Schools of Democracy offers a vivid analysis of the long-term impact of engagement in participatory budgeting institutions in Europe. While democratic invations mushroom wadays around the world, great hopes have appeared on their potential to re-enchant representative government and solve the increasing apathy of the public. Based on a rich ethgraphic study in France, Italy and Spain, this book shows how participatory institutions can satisfy this ambition, by creating the procedural and social conditions of formation of a competent citizenry. More than deliberation itself, it seems that the informal discussions and interactions between a diverse public allows mutual learning and the beginning of a political trajectory for people who were at first so far from the public sphere. The book also shows however, how individuals often end up disappointed by the little decision-making power they are granted, exiting the institutions ever more cynical than at the beginning. JULIEN TALPIN is research fellow in political science at the CERAPS/University of Lille.His research deals with deliberative democracy, political socialisation and the transformations of representative government. He has studied a variety of democratic invations from citizen juries, neighbourhood councils and participatory budgeting. Using both ethgraphic and socio-historical methods, he mostly focuses on the individual impact of participation and deliberation.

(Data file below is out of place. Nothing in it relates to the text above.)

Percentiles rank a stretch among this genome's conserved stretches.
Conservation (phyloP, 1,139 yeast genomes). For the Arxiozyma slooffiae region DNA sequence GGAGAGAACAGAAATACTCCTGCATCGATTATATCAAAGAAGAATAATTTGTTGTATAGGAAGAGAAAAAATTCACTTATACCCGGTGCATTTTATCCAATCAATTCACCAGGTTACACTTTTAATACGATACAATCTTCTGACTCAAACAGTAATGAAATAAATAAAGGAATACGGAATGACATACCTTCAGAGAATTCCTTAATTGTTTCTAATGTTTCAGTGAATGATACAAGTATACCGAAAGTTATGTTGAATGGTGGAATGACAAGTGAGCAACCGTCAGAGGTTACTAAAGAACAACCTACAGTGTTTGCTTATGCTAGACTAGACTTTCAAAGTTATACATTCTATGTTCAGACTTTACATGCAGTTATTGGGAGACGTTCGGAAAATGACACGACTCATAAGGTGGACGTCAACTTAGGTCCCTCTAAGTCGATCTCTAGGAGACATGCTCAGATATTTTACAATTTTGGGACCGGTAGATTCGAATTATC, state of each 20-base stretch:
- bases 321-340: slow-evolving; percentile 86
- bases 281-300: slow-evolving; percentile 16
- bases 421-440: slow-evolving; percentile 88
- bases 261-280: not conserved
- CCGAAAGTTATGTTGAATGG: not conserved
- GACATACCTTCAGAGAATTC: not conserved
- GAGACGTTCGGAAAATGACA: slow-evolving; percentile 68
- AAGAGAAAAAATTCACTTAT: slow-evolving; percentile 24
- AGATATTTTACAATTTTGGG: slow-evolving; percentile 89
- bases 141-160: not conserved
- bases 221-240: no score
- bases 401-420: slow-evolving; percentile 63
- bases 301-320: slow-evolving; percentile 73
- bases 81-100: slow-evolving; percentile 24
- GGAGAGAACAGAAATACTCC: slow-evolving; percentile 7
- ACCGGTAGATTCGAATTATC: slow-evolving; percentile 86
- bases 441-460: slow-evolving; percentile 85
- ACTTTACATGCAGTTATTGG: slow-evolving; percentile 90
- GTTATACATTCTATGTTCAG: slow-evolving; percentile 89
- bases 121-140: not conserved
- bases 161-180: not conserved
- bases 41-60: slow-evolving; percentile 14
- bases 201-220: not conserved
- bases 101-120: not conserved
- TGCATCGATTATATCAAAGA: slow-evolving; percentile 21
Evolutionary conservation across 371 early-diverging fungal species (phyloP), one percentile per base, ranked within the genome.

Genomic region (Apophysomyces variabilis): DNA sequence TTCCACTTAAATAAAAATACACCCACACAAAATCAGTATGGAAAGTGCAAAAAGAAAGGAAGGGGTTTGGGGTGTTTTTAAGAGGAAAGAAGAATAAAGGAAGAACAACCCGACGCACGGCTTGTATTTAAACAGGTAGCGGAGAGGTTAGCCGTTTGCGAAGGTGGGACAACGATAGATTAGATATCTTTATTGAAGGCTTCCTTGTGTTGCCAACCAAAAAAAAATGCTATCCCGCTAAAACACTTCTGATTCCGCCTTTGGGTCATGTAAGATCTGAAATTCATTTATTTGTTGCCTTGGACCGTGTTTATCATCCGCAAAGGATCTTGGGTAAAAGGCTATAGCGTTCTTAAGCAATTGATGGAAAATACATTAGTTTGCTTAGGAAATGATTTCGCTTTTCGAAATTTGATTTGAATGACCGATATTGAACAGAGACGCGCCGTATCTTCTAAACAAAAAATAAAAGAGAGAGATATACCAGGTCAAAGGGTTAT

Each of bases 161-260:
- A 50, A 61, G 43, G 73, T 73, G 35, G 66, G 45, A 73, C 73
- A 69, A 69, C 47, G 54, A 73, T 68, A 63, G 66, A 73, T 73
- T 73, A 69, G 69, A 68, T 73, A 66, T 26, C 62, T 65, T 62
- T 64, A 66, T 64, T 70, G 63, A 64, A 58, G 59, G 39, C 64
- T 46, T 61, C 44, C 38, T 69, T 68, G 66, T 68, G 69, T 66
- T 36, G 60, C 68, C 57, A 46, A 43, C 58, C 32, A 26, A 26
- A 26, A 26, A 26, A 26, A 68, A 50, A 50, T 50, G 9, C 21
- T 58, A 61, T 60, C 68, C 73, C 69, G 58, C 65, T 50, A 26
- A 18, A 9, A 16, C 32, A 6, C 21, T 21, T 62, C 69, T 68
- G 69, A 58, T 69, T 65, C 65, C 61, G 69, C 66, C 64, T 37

Julien Talpin is researcher in political science at Ceraps/University of Lille. His research deals with deliberative democracy, political socialization and the transformations of representative government. He has studied a variety of democratic innovations from citizen juries, neighbourhood councils and participatory budgeting.